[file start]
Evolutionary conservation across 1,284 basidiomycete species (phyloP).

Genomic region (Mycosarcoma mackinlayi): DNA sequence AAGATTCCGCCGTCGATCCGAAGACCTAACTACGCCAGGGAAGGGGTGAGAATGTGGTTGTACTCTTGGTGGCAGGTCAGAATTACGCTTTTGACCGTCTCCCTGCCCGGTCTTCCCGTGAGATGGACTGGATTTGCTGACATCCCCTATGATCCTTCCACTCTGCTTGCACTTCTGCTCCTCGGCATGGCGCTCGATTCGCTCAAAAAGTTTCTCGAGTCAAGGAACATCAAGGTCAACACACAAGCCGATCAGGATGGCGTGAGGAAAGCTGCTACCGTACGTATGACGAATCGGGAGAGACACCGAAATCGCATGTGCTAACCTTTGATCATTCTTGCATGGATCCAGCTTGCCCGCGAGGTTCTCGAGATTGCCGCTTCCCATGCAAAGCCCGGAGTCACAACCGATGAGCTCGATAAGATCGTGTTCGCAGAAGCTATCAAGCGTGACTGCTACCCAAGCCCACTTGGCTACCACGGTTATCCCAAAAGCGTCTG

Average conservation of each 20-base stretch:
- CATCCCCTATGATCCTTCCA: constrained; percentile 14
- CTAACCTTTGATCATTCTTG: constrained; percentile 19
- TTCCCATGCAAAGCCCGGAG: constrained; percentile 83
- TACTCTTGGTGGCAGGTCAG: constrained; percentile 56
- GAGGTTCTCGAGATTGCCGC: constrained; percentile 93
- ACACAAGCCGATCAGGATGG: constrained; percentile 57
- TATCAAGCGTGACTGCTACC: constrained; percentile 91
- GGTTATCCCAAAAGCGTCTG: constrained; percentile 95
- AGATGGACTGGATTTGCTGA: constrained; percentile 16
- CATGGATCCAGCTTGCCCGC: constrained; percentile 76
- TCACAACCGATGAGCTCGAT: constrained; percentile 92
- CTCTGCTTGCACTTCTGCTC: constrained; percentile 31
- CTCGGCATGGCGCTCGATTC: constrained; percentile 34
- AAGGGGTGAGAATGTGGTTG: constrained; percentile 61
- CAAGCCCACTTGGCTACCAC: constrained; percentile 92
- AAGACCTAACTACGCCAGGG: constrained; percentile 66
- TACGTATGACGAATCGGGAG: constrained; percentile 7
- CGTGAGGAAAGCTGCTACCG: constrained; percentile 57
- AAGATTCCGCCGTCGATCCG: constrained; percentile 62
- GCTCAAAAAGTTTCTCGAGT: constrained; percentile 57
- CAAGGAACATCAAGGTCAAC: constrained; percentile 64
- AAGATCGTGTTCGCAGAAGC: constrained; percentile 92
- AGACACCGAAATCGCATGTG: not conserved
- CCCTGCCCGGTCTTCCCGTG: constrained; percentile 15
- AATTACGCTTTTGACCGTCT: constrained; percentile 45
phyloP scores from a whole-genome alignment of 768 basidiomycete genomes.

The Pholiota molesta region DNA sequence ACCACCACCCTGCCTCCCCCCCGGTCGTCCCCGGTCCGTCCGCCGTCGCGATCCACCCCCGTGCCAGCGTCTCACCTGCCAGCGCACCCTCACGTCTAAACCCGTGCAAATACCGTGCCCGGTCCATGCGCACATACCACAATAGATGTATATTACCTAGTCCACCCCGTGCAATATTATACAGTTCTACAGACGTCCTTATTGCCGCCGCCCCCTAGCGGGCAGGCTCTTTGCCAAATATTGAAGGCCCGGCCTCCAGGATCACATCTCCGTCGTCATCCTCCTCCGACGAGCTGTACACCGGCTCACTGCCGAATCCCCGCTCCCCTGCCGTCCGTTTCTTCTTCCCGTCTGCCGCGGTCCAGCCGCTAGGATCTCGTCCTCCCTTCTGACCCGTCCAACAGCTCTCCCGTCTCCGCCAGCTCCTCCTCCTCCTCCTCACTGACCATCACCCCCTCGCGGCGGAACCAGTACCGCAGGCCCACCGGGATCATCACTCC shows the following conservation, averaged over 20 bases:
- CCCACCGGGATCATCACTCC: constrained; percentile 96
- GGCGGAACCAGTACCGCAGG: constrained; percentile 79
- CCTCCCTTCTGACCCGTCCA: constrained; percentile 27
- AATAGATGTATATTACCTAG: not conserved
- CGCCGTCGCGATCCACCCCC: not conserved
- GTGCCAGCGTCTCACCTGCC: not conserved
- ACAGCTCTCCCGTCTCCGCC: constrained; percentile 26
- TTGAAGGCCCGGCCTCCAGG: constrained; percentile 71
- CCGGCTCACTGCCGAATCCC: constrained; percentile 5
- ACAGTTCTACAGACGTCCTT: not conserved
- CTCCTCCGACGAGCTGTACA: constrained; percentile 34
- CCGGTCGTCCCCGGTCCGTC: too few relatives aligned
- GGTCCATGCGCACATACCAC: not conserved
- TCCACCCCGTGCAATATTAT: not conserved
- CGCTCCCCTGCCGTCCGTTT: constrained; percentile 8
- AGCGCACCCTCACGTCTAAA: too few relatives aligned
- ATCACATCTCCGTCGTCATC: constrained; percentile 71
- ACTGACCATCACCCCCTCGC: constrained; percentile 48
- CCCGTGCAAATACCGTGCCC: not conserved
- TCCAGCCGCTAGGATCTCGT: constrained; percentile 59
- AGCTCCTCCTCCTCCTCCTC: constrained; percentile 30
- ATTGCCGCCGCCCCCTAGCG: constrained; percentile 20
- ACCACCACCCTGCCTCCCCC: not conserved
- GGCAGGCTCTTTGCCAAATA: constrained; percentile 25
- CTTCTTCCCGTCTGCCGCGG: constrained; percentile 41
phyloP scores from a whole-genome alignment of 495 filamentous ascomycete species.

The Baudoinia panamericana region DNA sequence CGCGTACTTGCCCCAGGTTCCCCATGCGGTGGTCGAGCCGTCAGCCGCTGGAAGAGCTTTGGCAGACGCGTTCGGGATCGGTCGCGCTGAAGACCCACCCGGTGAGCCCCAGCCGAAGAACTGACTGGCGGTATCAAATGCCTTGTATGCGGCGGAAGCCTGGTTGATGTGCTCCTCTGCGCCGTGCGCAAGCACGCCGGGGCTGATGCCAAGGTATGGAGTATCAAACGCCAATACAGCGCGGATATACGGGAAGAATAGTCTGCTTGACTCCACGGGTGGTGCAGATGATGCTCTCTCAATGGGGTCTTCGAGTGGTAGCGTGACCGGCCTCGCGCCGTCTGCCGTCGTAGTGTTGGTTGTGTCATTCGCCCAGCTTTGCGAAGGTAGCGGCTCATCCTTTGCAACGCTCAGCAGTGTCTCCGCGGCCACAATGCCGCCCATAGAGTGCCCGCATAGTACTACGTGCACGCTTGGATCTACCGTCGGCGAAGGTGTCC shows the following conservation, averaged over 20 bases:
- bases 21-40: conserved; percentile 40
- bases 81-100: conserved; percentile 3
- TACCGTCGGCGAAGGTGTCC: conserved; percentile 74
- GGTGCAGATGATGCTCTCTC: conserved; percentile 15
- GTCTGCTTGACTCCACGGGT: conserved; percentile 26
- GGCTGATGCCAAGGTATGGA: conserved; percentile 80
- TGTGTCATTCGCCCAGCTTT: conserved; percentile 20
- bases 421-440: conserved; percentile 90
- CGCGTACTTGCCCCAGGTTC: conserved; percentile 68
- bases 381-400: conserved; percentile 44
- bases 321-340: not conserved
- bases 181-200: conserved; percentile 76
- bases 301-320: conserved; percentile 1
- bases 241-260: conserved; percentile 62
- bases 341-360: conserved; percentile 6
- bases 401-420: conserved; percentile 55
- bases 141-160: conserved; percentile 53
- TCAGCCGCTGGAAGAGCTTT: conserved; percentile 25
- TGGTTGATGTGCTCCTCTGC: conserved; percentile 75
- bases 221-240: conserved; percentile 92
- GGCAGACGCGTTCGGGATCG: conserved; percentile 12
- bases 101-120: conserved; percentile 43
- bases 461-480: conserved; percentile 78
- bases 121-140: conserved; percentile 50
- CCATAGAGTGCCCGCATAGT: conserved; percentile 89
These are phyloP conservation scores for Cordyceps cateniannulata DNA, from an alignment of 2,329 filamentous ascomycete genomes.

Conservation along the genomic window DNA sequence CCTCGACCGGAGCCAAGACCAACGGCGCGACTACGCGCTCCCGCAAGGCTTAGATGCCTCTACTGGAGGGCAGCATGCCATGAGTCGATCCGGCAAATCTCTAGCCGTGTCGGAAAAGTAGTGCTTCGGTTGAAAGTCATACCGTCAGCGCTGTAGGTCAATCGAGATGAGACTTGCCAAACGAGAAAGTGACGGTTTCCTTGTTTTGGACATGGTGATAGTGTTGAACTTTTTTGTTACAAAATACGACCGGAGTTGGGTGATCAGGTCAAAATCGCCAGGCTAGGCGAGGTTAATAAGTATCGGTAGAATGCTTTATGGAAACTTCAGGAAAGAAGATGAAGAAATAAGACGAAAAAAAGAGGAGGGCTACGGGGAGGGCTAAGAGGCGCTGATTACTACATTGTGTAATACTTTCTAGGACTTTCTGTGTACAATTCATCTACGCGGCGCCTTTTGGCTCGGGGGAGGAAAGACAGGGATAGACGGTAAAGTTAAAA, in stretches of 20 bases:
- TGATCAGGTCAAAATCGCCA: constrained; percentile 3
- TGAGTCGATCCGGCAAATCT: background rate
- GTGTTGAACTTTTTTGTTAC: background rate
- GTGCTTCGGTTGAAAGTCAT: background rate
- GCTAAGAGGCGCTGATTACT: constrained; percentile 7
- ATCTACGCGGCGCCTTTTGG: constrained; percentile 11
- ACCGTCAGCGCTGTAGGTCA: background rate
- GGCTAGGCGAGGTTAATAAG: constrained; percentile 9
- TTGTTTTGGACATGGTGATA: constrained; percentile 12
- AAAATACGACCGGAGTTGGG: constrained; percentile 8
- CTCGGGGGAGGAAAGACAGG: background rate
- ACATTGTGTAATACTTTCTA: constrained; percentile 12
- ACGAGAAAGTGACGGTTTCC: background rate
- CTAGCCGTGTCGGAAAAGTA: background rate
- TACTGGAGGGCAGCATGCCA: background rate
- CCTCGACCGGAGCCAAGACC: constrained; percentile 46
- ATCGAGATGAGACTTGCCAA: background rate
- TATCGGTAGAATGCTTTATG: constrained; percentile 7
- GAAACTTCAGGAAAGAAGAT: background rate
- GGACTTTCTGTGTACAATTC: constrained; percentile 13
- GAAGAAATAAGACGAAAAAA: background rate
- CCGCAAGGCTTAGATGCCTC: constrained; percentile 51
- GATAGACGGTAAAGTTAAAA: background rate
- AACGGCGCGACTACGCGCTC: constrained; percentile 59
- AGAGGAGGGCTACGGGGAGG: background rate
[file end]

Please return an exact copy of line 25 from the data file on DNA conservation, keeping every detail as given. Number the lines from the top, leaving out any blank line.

- AAGATCGTGTTCGCAGAAGC: constrained; percentile 92